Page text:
My Celebrity Life

Manic Street Preachers score first UK Number One album in 23 years with ‘The Ultra Vivid Lament’

Manic Street Preachers with their trophy for the chart-topping ‘The Ultra Vivid Lament’. Credit: Official Charts.

Manic Street Preachers have scored their first UK Number One album in 23 years after a heated chart battle with Steps.

As revealed in the midweek charts, the rock band were battling the ’90s pop act to displace Drake from the top of the charts after the rapper scored the top spot last week with his latest album ‘Certified Lover Boy’.

It’s now been revealed that the Manics registered 27,000 chart sales with acclaimed 14th studio album ‘The Ultra Vivid Lament’, with 91 per cent of these coming from physical copies including 6,300 on vinyl. They beat Steps by 2,000 chart sales.

“It’s amazing to be back at Number 1 after 23 years,” the Welsh band said of the accolade. “It was a titanic chart battle and we are absolutely over the moon. Thanks to all our fans, supporters and Sony for keeping the faith.”

This marks the band’s first Number One album since 1998’s ‘This Is My Truth Tell Me Yours’. Their albums ‘Send Away The Tigers’ [2007], ‘Futurology’ [2014], and ‘Resistance Is Futile’ [2018] all narrowly missed out and came in at Number Two, while all of their other albums this side of the millennium landed in the Top Five apart from 2004’s ‘Lifeblood’.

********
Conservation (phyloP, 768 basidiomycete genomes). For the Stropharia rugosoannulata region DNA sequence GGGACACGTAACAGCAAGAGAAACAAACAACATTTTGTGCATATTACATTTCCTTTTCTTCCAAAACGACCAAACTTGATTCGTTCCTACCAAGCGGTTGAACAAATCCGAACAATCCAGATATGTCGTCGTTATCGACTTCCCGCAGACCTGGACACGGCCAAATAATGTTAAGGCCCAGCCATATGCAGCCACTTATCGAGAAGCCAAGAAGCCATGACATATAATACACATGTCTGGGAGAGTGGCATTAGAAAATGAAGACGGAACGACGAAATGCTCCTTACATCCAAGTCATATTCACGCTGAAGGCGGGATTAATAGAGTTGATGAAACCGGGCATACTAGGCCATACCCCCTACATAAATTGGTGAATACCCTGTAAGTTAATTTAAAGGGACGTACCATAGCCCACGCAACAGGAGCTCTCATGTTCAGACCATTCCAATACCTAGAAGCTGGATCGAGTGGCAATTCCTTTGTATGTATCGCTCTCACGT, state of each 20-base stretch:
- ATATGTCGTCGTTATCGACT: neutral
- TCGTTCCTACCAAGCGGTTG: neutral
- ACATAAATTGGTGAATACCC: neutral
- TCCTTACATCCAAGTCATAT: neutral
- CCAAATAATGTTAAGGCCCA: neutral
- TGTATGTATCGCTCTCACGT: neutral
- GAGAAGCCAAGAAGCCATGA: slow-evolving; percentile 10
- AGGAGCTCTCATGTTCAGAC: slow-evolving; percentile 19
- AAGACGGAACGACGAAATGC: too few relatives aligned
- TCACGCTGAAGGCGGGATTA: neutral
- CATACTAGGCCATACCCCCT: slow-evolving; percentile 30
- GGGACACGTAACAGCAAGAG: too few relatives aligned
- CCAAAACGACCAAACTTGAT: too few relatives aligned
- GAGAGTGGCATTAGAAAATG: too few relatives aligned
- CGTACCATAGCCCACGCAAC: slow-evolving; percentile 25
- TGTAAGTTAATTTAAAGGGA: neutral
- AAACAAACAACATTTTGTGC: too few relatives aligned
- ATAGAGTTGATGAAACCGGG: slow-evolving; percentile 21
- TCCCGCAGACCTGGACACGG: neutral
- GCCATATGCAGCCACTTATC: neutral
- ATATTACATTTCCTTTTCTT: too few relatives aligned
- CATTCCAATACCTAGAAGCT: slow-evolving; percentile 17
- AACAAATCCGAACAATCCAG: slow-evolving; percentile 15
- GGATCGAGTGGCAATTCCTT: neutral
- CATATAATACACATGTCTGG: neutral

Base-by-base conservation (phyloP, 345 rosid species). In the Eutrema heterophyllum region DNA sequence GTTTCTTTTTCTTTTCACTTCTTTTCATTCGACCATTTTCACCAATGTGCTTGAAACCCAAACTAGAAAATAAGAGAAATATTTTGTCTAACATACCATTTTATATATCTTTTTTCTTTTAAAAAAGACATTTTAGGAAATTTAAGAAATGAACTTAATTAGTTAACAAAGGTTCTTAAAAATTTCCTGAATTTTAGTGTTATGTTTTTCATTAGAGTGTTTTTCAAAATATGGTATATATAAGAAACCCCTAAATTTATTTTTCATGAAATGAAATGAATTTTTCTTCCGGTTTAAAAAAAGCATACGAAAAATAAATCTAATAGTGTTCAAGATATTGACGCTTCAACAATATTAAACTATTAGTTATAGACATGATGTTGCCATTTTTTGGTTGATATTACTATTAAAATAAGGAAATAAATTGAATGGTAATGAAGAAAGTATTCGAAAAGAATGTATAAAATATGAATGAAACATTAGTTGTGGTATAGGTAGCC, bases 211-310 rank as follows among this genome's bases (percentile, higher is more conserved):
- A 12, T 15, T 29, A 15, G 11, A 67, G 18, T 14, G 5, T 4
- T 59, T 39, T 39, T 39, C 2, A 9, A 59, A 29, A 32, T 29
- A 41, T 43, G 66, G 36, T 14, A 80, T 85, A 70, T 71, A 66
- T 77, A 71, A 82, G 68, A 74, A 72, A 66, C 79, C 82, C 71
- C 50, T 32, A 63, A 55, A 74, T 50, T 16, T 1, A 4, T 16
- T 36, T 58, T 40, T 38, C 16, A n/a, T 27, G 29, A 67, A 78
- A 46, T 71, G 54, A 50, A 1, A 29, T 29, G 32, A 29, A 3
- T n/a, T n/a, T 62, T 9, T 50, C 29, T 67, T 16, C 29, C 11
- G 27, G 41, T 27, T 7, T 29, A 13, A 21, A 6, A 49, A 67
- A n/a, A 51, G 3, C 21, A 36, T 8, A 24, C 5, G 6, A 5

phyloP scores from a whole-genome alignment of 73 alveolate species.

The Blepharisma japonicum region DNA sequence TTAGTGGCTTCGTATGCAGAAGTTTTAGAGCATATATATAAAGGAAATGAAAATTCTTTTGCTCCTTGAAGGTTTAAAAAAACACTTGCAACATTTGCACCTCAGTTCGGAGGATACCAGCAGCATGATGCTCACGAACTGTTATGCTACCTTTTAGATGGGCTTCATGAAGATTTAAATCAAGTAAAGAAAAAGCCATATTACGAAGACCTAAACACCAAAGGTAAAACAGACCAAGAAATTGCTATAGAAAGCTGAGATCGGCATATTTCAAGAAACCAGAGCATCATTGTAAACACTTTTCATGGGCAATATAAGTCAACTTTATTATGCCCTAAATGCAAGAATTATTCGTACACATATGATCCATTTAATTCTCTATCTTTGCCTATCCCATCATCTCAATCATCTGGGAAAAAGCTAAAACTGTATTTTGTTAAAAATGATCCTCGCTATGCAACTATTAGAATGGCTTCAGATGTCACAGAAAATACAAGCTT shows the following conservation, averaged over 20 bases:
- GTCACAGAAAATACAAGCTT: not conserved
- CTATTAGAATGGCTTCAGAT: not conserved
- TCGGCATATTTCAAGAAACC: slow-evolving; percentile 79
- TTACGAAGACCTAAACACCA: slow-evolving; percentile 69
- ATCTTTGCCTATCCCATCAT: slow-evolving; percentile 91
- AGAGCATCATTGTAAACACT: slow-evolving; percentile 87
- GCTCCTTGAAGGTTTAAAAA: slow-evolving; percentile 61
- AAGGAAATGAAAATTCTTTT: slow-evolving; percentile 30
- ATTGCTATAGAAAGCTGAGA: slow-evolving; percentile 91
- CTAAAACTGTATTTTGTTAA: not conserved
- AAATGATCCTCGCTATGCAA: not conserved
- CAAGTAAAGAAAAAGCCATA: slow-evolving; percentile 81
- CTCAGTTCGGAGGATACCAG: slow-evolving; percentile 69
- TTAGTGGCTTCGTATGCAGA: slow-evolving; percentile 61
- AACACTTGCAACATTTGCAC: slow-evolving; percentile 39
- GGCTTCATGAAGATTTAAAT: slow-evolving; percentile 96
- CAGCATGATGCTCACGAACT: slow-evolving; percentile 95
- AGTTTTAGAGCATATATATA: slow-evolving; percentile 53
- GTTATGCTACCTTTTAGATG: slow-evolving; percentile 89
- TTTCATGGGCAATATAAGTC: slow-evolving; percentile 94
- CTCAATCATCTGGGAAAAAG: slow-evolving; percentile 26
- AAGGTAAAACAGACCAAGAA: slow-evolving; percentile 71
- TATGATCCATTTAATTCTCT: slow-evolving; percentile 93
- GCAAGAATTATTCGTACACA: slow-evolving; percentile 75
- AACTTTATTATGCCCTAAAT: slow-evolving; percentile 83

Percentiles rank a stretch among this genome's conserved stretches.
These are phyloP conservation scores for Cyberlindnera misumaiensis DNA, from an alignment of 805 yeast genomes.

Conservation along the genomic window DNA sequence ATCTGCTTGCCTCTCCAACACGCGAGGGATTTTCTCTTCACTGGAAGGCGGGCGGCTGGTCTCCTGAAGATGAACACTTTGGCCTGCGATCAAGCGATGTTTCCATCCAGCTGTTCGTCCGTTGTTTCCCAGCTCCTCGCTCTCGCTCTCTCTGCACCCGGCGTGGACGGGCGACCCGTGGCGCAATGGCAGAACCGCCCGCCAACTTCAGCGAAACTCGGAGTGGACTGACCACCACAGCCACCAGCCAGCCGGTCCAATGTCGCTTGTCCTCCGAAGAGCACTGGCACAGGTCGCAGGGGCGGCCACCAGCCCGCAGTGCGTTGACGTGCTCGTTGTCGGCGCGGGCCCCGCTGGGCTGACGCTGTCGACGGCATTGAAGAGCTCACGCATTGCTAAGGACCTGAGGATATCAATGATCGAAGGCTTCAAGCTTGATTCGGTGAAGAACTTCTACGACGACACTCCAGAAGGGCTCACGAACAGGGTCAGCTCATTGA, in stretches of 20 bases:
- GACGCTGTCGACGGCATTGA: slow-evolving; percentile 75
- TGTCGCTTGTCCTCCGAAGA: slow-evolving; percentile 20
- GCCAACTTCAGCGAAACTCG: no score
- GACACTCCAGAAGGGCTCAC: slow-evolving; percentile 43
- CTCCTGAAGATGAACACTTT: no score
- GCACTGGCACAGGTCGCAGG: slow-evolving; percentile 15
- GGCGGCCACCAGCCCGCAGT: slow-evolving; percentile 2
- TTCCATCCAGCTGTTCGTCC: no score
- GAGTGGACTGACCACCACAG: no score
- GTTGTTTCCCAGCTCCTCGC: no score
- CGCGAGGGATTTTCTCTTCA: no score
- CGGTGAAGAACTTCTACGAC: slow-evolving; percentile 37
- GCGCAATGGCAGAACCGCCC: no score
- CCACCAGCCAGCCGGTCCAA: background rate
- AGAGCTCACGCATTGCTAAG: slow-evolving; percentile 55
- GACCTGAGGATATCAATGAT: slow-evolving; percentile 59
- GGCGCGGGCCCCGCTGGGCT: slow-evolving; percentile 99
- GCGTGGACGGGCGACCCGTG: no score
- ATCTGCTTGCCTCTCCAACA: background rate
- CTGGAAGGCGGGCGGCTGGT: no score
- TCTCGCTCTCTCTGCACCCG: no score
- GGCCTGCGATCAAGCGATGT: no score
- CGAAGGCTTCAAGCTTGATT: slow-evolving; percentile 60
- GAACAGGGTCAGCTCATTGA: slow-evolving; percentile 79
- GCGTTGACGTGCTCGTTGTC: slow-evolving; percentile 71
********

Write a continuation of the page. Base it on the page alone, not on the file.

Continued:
Elsewhere in the charts, Drake dropped to Number Three with ‘Certified Lover Boy’, while other new entries in the Top Five include The Stranglers with ‘Dark Matters’ (four), and The Vaccines, whose fifth album ‘Back In Love City’ squeezes into the Top Five.

Arlo Parks has also re-entered the Top 40 with debut album ‘Collapsed In Sunbeams’, which climbs to 36 after she won the 2021 Mercury Prize last week.

Reviewing Manic Street Preachers’ chart-topping ‘The Ultra Vivid Lament’, NME wrote: The record has its flaws – the odd misguided lyric, the occasional slip into by-numbers pop melodies – but there’s plenty of space for those mistakes to be made.

“‘Orwellian’’s clunky lambast of the modern world (“We live in Orwellian times / It feels impossible to pick a side”), for instance, is rescued by its gloriously melodramatic instrumental. In the end, they are minor bumps in a record of intense beauty, among the best of the Manics’ records this century.”

Meanwhile, the band also recently told NME about what to expect from the upcoming 20th anniversary reissue of their divisive 2001 album ‘Know Your Enemy’, as well as bassist and lyricist Nicky Wire‘s “jazz-meets-C86 solo album.

The Manics will be touring through to December. Visit here for tickets and information.


Credit: Original article published here.

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